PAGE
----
Key local opposition and evidence is starting to line up against seabed mining, with the latest being the local runanga Kiwis Against Seabed Mining (KASM) said today.
The manawhenua in the affected area, Te Rununga o Ngati Ruanui, said in a press release yesterday that seabed mining was “not for Ngati Ruanui,” arguing that a “raft of lingering concerns” meant they had no choice but to oppose Trans Tasman Resources’ (TTR) bid to mine the seabed off the South Taranaki Bight.
They join Taranaki’s Ngaruahine Iwi, who said last week they are also opposing the application to the EPA.
KASM has recorded 4700 submissions against TTR’s application through its website, not only from the region, but from around the country, especially Auckland and the Waikato, including people such as former All Black Josh Kronfeld and artist Nigel Brown.
A number of environmental groups and recreational fishing organisations are also opposing.
The Taranaki Regional Council, while not directly opposing TTR’s application, has also expressed serious concerns, questioning the weight of economic benefit against the environmental impacts.
Earlier this week, NIWA scientists reported that 50 blue whales had been seen in the region, beginning to confirm the theory that the South Taranaki Bight is a key foraging ground for the endangered giants of the sea.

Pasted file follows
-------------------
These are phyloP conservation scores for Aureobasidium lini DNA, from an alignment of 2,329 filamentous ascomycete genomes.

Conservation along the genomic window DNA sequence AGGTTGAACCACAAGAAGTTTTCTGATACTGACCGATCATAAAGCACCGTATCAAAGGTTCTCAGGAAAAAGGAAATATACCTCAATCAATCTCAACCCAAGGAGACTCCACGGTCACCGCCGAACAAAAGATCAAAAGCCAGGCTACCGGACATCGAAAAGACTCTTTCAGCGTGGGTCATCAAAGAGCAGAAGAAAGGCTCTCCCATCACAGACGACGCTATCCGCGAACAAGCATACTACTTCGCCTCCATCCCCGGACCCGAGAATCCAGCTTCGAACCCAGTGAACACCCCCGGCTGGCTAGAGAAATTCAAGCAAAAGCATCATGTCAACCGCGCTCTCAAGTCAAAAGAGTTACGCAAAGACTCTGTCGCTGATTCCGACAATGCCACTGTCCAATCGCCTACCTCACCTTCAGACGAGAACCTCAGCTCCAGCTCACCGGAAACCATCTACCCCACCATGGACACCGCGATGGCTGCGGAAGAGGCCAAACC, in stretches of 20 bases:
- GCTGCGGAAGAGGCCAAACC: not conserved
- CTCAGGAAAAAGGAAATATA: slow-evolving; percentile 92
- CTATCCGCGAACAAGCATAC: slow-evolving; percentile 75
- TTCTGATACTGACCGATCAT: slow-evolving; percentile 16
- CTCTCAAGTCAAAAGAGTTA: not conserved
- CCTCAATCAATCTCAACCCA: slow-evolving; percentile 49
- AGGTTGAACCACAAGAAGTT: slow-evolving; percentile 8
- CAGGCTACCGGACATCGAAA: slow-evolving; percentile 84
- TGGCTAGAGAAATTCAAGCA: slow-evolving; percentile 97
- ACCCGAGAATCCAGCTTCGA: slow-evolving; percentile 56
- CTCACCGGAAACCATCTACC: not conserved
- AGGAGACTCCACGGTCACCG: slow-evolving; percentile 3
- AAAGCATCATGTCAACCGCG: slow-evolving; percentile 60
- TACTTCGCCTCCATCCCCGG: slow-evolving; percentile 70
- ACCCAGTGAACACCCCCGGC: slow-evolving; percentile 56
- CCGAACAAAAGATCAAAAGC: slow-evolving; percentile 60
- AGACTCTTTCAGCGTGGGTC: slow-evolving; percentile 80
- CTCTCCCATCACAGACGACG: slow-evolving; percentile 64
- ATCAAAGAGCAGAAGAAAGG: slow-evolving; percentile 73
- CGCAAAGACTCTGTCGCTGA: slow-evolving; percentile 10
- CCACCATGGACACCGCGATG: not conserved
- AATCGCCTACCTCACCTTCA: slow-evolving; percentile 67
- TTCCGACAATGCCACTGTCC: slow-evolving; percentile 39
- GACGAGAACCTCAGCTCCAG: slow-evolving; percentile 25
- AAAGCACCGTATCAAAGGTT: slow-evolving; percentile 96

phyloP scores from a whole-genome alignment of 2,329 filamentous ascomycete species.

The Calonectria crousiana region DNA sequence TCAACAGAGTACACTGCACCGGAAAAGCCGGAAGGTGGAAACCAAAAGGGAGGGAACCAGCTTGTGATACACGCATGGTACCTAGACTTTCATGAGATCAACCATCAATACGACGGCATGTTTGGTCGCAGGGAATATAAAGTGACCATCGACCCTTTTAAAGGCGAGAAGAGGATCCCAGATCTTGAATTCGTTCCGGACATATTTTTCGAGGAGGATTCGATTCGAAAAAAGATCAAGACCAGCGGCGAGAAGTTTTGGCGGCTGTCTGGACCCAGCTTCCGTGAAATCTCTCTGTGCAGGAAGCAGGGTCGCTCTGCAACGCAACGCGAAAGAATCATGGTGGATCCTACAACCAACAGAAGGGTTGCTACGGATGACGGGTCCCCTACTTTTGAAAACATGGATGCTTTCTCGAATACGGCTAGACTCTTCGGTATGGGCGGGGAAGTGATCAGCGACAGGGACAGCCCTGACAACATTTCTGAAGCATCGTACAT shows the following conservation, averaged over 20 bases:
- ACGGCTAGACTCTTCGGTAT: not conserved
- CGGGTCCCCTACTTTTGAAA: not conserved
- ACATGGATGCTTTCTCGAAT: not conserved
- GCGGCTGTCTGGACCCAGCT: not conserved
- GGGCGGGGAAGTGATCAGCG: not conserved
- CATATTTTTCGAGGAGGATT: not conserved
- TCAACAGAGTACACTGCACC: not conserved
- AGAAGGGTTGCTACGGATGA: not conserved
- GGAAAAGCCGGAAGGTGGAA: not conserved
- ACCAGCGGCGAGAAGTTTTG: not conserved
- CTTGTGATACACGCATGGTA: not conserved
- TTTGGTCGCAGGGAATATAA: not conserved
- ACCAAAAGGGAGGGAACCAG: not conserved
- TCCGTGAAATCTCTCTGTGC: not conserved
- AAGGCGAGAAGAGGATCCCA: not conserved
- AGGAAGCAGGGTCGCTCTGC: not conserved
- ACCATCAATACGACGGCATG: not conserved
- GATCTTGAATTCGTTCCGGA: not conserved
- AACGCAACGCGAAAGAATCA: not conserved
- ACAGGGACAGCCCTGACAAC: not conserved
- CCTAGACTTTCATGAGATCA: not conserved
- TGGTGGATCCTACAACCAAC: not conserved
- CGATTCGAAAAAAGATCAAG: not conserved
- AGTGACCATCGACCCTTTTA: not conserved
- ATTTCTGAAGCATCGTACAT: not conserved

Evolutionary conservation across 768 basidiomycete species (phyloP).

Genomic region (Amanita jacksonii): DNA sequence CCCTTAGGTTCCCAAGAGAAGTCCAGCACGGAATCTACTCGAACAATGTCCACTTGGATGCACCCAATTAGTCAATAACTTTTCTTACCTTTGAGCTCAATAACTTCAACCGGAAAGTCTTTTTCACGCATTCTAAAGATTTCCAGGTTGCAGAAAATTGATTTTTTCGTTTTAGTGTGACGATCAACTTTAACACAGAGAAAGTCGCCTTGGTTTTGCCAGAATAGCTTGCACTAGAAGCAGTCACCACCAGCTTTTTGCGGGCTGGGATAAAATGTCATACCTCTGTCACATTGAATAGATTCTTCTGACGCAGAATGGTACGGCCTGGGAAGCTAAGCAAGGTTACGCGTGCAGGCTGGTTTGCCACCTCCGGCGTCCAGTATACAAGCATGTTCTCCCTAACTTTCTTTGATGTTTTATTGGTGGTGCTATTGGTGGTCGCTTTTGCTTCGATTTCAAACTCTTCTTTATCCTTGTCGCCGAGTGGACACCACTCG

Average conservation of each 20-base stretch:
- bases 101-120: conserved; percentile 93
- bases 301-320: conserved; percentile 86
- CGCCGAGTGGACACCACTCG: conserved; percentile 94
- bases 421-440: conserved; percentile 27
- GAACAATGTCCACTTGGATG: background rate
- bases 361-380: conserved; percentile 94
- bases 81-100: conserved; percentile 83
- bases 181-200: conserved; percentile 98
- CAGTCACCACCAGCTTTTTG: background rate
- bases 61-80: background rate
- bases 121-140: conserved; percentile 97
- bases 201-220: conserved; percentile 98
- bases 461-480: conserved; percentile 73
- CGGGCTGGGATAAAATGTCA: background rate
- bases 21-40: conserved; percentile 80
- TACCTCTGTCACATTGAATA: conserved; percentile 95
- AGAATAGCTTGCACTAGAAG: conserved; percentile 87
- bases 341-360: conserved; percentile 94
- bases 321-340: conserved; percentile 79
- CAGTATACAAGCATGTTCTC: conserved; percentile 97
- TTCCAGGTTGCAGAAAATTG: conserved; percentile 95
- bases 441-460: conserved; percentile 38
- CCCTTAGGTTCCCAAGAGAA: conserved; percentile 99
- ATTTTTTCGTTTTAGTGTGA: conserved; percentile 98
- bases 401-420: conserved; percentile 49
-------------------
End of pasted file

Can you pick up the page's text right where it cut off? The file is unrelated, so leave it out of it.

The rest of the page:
Blue whales feed on phytoplankton.
Digging up millions of tonnes of material from the seabed would create plumes in the water column, reducing plankton production and therefore reducing the food for blue whales.
“That this area could be a crucial feeding ground for the blue whales alone should be reason enough for the EPA to reject seabed mining,” says KASM chairperson Phil McCabe.
He noted that there had also been two Maui’s dolphins sighted near the proposed mining site in the last few weeks.
“Mining the black sand off our precious coastline is wrong, and it’s clear that there’s a groundswell of opposition against it, from all directions.”